The author's name and reputation may sell this book--miracles have happened; but he does not intend to permit the possible deception of a confiding public into the belief that they cannot exist without reading it. The possible purchaser is hereby warned that it is different from any other book he ever read. It is without plot, moral, historical value, mystery, romance, horrors and murderous scenes. The best excuse to be offered for its existence is the fact that the author's numerous friends have repeatedly urged him to print what they call an interesting and unusual series of incidents.
bottom that night, when the after-events would have been avoided. But the road was in a bad condition, and it was Sunday afternoon; so we lay there.
Everyone in camp felt a foreboding of evil to come, and when we arose on Monday morning it was with a feeling of keen apprehension and distrust.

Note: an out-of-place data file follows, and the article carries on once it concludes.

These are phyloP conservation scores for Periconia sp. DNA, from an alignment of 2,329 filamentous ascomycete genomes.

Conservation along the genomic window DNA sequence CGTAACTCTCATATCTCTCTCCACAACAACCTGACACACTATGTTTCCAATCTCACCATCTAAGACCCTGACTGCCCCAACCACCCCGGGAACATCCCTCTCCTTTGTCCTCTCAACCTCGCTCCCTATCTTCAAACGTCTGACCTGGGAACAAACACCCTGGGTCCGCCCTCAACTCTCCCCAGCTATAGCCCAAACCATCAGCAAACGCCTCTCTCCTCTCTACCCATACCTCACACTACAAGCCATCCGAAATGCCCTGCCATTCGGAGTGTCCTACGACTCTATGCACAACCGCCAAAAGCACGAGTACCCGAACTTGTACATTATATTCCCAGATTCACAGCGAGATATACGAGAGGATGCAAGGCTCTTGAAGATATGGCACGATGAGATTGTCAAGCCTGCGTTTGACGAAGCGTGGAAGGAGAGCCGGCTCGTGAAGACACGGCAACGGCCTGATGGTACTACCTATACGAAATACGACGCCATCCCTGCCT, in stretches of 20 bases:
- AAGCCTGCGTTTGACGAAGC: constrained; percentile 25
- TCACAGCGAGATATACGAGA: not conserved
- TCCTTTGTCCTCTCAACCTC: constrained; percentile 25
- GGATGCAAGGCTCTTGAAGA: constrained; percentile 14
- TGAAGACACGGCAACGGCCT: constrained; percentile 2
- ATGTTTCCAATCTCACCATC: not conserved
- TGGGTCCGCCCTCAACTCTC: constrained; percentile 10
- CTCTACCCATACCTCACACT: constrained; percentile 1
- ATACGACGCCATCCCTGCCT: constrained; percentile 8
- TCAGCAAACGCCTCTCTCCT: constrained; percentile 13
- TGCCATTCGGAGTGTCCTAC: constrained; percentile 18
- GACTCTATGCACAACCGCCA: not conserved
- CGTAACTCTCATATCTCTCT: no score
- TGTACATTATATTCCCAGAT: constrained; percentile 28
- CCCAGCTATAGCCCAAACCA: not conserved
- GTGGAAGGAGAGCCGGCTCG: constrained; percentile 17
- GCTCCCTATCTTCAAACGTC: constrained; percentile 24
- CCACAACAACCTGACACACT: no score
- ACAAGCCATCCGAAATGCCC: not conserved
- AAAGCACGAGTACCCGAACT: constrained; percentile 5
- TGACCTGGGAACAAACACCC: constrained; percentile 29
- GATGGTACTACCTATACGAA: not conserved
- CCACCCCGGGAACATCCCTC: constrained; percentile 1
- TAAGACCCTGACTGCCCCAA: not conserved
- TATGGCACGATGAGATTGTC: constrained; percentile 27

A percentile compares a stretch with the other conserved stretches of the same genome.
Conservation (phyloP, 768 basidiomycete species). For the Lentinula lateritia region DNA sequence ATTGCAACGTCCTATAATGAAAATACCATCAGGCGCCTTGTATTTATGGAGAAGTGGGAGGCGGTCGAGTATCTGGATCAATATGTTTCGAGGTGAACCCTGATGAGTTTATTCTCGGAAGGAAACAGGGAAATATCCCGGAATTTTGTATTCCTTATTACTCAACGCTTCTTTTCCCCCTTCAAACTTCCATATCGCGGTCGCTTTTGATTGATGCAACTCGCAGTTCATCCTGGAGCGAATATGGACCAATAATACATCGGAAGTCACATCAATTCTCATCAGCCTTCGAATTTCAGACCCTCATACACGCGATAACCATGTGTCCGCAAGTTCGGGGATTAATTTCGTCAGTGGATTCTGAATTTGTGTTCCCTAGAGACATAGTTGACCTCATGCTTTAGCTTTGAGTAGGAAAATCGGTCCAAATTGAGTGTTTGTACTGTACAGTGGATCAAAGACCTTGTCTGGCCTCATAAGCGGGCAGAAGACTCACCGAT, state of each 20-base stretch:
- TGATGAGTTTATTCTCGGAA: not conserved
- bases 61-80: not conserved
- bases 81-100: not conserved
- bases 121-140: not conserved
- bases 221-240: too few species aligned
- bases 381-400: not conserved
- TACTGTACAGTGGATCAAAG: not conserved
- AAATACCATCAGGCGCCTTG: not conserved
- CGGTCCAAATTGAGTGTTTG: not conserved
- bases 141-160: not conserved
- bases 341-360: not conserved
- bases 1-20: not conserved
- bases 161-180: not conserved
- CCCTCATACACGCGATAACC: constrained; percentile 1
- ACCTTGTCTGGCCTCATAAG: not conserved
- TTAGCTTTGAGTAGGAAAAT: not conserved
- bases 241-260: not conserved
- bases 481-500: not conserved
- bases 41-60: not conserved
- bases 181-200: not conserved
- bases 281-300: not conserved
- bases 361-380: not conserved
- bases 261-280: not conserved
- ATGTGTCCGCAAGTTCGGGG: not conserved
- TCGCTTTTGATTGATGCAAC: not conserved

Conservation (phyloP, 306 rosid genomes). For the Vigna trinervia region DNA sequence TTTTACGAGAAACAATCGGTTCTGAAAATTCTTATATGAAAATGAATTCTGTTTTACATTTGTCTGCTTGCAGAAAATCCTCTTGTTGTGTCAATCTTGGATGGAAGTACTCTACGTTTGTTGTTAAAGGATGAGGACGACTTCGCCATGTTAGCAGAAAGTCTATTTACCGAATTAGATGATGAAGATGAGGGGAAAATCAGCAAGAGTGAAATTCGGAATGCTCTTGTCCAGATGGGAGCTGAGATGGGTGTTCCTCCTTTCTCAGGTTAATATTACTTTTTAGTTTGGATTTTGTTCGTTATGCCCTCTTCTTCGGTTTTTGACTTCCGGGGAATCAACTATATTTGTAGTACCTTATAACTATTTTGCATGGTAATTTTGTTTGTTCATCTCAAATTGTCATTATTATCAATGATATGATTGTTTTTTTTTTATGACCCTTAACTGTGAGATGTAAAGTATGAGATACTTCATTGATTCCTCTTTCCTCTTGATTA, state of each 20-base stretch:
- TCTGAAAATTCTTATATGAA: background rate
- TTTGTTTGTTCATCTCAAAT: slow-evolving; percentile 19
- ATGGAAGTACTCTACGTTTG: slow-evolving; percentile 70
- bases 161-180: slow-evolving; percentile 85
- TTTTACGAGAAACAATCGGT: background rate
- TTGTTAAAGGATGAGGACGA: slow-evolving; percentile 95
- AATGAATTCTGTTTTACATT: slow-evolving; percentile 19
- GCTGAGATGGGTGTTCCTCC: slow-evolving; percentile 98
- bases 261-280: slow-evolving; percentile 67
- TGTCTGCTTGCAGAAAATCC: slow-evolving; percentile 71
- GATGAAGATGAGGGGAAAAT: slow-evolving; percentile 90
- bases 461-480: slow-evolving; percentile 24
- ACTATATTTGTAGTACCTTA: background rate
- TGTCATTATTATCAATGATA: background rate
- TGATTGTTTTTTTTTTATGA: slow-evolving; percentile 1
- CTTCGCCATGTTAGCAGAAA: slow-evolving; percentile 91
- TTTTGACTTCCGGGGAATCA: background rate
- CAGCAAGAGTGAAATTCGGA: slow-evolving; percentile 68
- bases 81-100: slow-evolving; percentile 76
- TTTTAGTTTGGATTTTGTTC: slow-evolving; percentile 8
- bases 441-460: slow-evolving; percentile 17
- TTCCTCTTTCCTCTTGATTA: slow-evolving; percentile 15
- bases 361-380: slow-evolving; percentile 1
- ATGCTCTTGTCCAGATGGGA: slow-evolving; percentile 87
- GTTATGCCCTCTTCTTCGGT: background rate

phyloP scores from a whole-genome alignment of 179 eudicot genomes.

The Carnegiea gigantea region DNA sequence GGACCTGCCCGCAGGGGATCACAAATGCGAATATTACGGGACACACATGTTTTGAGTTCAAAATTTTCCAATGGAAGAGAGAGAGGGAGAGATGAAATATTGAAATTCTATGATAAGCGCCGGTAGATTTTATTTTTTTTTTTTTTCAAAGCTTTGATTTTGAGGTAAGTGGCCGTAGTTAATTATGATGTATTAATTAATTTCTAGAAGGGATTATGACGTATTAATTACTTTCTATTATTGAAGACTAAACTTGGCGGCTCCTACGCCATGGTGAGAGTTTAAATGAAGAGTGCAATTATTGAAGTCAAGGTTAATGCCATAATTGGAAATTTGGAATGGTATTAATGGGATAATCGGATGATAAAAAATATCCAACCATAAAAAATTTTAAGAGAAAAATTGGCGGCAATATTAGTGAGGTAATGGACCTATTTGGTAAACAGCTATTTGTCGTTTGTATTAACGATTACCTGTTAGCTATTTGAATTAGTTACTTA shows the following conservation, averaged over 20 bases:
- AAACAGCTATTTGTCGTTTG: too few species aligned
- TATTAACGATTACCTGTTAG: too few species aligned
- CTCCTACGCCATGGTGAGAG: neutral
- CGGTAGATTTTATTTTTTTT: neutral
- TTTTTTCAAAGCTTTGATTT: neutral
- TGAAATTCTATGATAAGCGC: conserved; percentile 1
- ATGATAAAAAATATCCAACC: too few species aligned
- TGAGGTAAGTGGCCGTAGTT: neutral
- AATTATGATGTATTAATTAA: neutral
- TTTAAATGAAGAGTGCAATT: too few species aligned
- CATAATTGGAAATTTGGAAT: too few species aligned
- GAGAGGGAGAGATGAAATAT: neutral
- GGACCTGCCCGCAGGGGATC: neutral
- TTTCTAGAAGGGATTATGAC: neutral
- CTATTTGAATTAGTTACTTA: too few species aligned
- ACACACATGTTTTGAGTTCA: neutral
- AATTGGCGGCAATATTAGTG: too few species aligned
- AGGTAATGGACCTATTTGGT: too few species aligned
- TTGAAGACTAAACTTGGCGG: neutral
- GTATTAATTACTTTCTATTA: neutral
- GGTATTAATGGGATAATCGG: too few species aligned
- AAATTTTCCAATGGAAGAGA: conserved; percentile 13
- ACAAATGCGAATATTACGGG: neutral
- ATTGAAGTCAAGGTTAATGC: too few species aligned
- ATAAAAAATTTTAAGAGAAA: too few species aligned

We crossed at will, my company being at the head of the second regiment.
On reaching the solid ground beyond the bog we were met by an aid, coming back from the leading regiment, and he called out excitedly to Maj. A. H. Hamilton, who was at the head of our column: "Move your regiment forward, Major, as fast as possible. The rebs have appeared, fully 2000 strong."
We hastened on, and, as we gained the higher ground, the rapid shots of a fierce engagement came to our ears from just over the ridge.
The fight was in the woods, and a hot one. We moved up, and were deployed, but soon all was confusion. The rebels seemed to be everywhere, and, after a brief struggle, it became every man for